Updated at 11:23 p.m. ET

After one White House adviser said there was "a special place in hell" for foreign leaders like Canadian Prime Minister Justin Trudeau, and another said Trudeau "stabbed us in the back," Canadian leaders offered a measured — even polite — response.

Updated at 5:54 p.m. EDT

Donald Trump's longtime attorney Michael Cohen also has been representing Fox News host Sean Hannity, it emerged in federal court on Monday.

Federal judge Kimba Wood ordered an attorney for Cohen to reveal the identity of a client that Cohen's team had withheld in earlier court documents as part of a dispute over evidence seized by the FBI from Cohen's home and office earlier this month.

Updated at 10:53 a.m. ET

Donald Trump's longtime attorney Michael Cohen is set to appear in federal court on Monday afternoon as he and the president are fighting to be able to review documents seized last week by federal agents before prosecutors do.

Updated at 11:55 p.m. ET

Just a few hours before James Comey's first television appearance ahead of his new book's release, President Trump published a string of tweets calling Comey a "slimeball" and saying the notes the former FBI director says he took were "fake."

Updated on March 26 at 2:45 p.m. ET

In Stephanie Clifford's much anticipated first television appearance since the story of her alleged affair with President Trump began dominating news cycles, the adult film actress also known as Stormy Daniels shared graphic details and said she signed a nondisclosure agreement to keep quiet about the encounter because she felt threatened.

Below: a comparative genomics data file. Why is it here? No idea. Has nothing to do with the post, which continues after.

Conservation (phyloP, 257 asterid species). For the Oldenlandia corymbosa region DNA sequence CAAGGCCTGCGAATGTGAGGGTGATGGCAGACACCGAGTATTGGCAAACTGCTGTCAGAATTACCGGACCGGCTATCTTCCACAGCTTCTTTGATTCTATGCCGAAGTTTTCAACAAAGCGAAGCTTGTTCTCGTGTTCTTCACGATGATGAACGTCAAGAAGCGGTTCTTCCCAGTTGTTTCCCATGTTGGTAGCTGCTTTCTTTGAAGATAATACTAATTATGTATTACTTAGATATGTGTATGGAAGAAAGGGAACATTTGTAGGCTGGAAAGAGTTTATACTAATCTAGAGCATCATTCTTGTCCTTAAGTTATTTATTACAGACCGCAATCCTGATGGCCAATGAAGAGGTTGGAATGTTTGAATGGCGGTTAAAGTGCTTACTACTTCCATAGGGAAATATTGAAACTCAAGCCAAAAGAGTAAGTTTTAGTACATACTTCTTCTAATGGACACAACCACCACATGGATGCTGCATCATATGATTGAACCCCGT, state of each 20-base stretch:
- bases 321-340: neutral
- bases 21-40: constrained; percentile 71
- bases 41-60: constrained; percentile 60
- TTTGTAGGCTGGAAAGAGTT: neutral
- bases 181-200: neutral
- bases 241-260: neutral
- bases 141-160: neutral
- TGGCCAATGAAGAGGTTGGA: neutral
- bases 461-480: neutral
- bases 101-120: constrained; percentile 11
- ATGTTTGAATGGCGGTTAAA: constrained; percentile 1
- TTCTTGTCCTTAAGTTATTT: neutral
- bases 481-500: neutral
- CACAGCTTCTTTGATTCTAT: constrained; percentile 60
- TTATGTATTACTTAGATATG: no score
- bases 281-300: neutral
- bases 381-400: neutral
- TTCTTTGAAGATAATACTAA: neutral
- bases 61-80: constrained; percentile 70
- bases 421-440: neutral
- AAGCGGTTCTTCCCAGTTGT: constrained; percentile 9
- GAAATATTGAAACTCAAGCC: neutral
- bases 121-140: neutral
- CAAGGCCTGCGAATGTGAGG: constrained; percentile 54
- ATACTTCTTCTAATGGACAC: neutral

Less than a week after the Weinstein Co. seemed destined for bankruptcy, a deal emerged for an investment group to buy assets from the troubled firm in order to launch a new movie studio that will be led by women.

The deal, between the Weinstein Co. and a group backed by billionaire Ron Burkle and led by Maria Contreras-Sweet, who was in charge of the Small Business Administration under President Barack Obama, is said to be worth more than $500 million, according to Reuters.

Updated at 8:10 a.m. ET

Hundreds of thousands of federal employees will either be sent home or have been told to not show up to work at all on Monday, as furloughs due to the government shutdown that began Friday night start to affect workers around the country.

Senate Majority Leader Mitch McConnell, R-Ky., gave a foreboding warning from the Senate floor on Sunday.

"The shutdown is going to get a lot worse tomorrow," he warned. "A lot worse."

John Tunney, the former U.S. senator who looked briefly like the future of the Democratic Party and whose rise inspired the Robert Redford film, The Candidate, has died, his brother confirmed to NPR on Saturday.

Tunney died of prostate cancer Friday in Santa Monica, Calif. He was 83.

Updated at 3:30 p.m. ET

President Trump unleashed one of the most vitriolic insults of his presidency Thursday morning, saying MSNBC Morning Joe host Mika Brzezinski was "bleeding badly from a face-lift" while at his Palm Beach, Fla., resort for New Year's Eve. He also described her as "low I.Q. Crazy Mika."

The president sent a pair of tweets aimed at Brzezinski and co-host Joe Scarborough, whom Trump called "Psycho Joe," apparently in response to Thursday morning's episode (although he tweeted that he no longer watches the show).

Attorney General Jeff Sessions testified before the Senate Intelligence Committee Tuesday, fiercely maintaining he did nothing wrong in meeting twice with the Russian ambassador to the U.S. during President Trump's 2016 campaign and also infuriating Democrats by refusing to detail any conversations he has had with the president.

A federal appeals court denied President Trump's attempt to restore his travel ban on refugees and visa holders from seven majority-Muslim countries Sunday morning, sending people scrambling to board planes while it is legal once again for them to enter the country.